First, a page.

A plan is made to meet Przemek— or Dusza, as he is often called amongst friends and Polish bike forums. He and Marcin arrive in Zwardon by train at exactly sometime after seven, and we arrive exactly 15 minutes late for our multi-day tour without a single morsel of food in our packs. Pzemek and Marcin have been here before– this, the second annual meeting of old university friends to push and ride bikes in the mountains. It is hardly an excuse for our lateness or lack of preparation, but we awoke in the Czech Republic with both Czech and Polish currency in our pockets. We crossed into Slovakia in the morning, where the Euro is used as currency, and did not return to Poland until the final few kilometers of the day. Not wanting to invest in a third currency for a brief day trip, we ate the last crumbs out of our bags and shot for the Polish border. Luckily, Polish stores are open late. Arriving in Zwardon, a tiny railroad town in the south, we quickly purchase kolbasa, ser, piwo, and kapusta, staple foods of the Polish bikepacker. We are joining Przemek on his trip, unaware that this moment begins a two-month long tour, unaware of where we are going exactly.
Crossing into Poland on an unfinished superhighway, exactly fifteen minutes late. Projects like this will change a place. The existing road is small and serpentine. The new road will allow Polish tourists to speed into Slovakia to go skiing. The Polish love to drive fast.
We camp for the evening, finding new routines and old routines together. Morning is the time to pack and repack, tune bicycles and bodies. Lael’s bike works just fine, so she opts for some yoga. I forget, now I remember, that it is a real pain in the ass to adjust the rear brake on a Surly Pugsley. Departing, we ride, hike, and scramble up to 1200m and more. These jeeps tracks are decidedly unrideable. Optimistically, as is easy on the first day of a trip, we continue.
Conditions improve, but ‘up’ is the direction of choice today.
Reaching one of many mountain huts in the area, we break for the afternoon to avoid the heat, and to enjoy cold piwo, baked pyrohy, and shade. A cold shower is available for a small fee. In the winter, a sauna invites guests.
A happy Alaskan finds wild blueberries to add to bike grease. These hands tell stories of summer.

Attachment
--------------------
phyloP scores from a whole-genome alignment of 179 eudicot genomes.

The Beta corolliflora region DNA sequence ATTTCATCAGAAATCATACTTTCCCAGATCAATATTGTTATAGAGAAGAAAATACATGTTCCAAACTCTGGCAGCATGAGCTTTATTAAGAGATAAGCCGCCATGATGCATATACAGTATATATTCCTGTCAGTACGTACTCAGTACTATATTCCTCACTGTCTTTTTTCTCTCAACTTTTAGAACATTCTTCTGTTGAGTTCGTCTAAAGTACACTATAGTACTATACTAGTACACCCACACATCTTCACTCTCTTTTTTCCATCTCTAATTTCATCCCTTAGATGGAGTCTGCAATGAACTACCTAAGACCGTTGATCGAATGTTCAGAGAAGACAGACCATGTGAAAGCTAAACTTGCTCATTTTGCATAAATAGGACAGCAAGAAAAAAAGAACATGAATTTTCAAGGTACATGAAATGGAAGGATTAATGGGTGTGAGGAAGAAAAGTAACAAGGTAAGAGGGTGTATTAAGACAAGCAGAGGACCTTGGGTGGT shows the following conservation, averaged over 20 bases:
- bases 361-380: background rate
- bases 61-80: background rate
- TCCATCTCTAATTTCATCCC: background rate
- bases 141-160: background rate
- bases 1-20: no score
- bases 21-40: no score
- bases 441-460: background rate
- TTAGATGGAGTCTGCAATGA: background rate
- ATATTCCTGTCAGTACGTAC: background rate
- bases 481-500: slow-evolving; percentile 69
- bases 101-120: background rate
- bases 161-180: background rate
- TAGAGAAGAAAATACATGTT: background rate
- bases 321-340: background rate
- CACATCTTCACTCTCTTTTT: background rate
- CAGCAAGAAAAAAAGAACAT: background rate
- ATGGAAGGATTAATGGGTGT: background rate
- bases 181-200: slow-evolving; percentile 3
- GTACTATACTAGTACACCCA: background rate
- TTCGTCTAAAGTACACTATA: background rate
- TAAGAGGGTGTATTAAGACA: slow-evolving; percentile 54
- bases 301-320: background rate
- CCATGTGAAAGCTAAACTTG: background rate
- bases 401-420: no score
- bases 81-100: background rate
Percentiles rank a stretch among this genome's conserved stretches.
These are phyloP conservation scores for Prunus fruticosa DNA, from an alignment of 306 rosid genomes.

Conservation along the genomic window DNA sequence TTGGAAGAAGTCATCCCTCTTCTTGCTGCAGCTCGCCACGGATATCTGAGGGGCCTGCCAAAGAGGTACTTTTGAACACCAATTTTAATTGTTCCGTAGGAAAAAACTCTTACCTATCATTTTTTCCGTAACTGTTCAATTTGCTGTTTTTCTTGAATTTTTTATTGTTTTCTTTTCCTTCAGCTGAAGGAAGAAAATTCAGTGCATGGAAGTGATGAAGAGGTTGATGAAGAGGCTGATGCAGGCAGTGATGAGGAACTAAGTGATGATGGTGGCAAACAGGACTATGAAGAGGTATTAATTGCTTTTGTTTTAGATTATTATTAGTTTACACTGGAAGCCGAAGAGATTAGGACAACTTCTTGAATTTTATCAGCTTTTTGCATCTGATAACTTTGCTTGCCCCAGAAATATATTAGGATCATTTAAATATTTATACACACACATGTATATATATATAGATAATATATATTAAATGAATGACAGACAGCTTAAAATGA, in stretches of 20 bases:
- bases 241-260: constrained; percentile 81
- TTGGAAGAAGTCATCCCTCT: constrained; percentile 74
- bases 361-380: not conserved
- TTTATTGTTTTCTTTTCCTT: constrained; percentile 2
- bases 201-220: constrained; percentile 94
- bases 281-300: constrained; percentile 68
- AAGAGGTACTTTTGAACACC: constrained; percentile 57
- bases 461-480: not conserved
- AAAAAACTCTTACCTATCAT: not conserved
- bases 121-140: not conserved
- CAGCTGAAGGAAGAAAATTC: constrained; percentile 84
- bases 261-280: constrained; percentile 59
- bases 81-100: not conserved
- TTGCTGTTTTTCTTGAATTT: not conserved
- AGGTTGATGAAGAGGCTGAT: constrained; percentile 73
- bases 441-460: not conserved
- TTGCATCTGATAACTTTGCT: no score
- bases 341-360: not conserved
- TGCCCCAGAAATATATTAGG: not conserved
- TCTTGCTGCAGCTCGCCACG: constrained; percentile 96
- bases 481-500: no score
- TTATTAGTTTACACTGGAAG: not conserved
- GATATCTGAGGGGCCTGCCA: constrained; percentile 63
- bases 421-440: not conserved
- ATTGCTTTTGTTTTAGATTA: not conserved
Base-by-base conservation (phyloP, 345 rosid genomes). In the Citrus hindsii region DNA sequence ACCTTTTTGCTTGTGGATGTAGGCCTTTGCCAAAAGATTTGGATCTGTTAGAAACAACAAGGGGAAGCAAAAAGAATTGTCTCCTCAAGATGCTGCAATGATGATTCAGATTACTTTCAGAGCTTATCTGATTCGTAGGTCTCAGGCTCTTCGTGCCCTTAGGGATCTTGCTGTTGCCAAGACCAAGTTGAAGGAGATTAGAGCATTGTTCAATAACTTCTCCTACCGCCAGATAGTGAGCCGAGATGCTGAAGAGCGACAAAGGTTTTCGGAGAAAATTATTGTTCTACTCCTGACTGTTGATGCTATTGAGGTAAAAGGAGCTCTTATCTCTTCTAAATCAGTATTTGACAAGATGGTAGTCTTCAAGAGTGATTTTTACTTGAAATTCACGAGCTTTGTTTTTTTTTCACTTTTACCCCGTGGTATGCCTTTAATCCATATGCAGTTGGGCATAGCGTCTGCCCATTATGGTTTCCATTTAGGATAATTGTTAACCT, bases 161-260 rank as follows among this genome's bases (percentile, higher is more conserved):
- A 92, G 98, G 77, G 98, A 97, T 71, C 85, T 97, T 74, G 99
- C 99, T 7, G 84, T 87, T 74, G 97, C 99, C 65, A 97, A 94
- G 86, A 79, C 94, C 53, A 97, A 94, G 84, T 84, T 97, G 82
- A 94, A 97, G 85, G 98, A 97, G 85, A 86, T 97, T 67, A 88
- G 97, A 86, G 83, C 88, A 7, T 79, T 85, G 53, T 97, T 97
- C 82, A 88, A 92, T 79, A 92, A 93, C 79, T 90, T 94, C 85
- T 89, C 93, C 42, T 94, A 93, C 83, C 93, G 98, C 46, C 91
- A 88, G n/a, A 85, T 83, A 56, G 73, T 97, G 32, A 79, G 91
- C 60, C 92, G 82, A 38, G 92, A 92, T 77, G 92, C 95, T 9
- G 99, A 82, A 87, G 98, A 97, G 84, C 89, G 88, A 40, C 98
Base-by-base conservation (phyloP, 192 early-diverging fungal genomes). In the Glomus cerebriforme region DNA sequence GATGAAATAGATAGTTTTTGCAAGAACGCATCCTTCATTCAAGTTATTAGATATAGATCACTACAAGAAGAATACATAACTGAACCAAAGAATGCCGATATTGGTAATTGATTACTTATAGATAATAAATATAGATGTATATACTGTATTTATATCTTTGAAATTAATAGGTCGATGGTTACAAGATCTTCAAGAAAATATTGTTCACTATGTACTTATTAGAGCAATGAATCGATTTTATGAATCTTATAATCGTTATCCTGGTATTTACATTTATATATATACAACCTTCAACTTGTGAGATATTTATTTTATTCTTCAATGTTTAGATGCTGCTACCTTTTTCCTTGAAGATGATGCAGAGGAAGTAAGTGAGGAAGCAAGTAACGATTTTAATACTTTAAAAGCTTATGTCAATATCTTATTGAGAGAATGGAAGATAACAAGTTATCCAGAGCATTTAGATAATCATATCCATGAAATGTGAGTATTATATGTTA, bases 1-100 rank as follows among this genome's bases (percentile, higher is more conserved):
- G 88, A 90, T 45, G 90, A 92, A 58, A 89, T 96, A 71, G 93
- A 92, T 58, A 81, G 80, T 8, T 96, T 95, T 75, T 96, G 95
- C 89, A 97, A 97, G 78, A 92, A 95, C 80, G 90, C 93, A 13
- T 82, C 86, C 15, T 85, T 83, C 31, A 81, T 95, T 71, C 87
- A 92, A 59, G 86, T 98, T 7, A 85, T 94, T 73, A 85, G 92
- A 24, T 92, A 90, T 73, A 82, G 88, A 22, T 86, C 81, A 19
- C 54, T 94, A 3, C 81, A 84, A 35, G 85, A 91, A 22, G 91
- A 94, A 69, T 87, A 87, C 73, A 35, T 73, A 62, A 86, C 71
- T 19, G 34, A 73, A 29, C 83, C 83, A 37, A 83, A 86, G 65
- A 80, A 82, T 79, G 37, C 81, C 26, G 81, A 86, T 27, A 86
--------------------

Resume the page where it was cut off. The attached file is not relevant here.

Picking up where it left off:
Back out for an early evening ride, we encounter incredible singledoubletrack along the ridge– down, and back up. Ridge trails are notoriously undulating.
The red route signifies a long-distance hiking route, while other colors indicate approach routes– the shortest route to a ridge or a peak. Locally, a papal route is signed by green blazes (dedicated to the Pope, so it must be easy).
The four of use ride vastly different bicycles, all capable of rough stuff and changing conditions. Surprisingly, we don’t discuss bicycles much, although the stregths of each are apparent as the trail changes. Marcin’s full-suspension rig descends like a rocket. Przemek’s bike does exactly what a Pugsley does– everything.
Looking towards Slovakia, our eyes graze the High Tatras. There are a lot of riding possibilities in this region. The Carpathian Mountains form a broad crescent, stretching from the eastern edge of the Czech Republic, through Slovakia and Poland, Ukraine, Romania, and Serbia. The bulk of the range exists in Romania (about 50%), although each country offers enough riding and hiking for years of exploration.
As evening falls, we approach another much smaller mountain hut, this one a bit more like a hostel. For about $3 we get a shower and a place to pitch a tent. The canteen sells cold Zywiec beer and prepared foods, as well as some packaged goods for the trail. Superlight travel would be easy around here, especially in the summer. One could plan multi-day tours in the mountains without cooking or sleeping equipment. On clear nights, a simple bivy would suffice to save a few zloty and to enjoy star-filled skies. After our first real day of riding, we rest tired feet and legs. Some legs are more tired than others. Lael never gets tired. She ends the day with a run in the mountains, minutes before dark.
With separate agendas, we part ways in the morning. Before descending to town, we visit a small hut where smoked sheep’s cheese is prepared, either called oscypek or gołka, from sheep or cow’s milk, respectively. The structure is saturated with smoke. The cheese is formed in a wooden mold and smoked for days, although the texture within is much like cheese curd. It contains little moisture and squeaks between the teeth when bitten.
We enjoyed riding with Przemek and Marcin, and value seeing old friends reconnect on the trail. We hope to ride with Przemek again in a few days! For more Polish Pugsley adventures and rainy Welsh bikepacking trips, visit Prezemek’s blog In Between Spokes.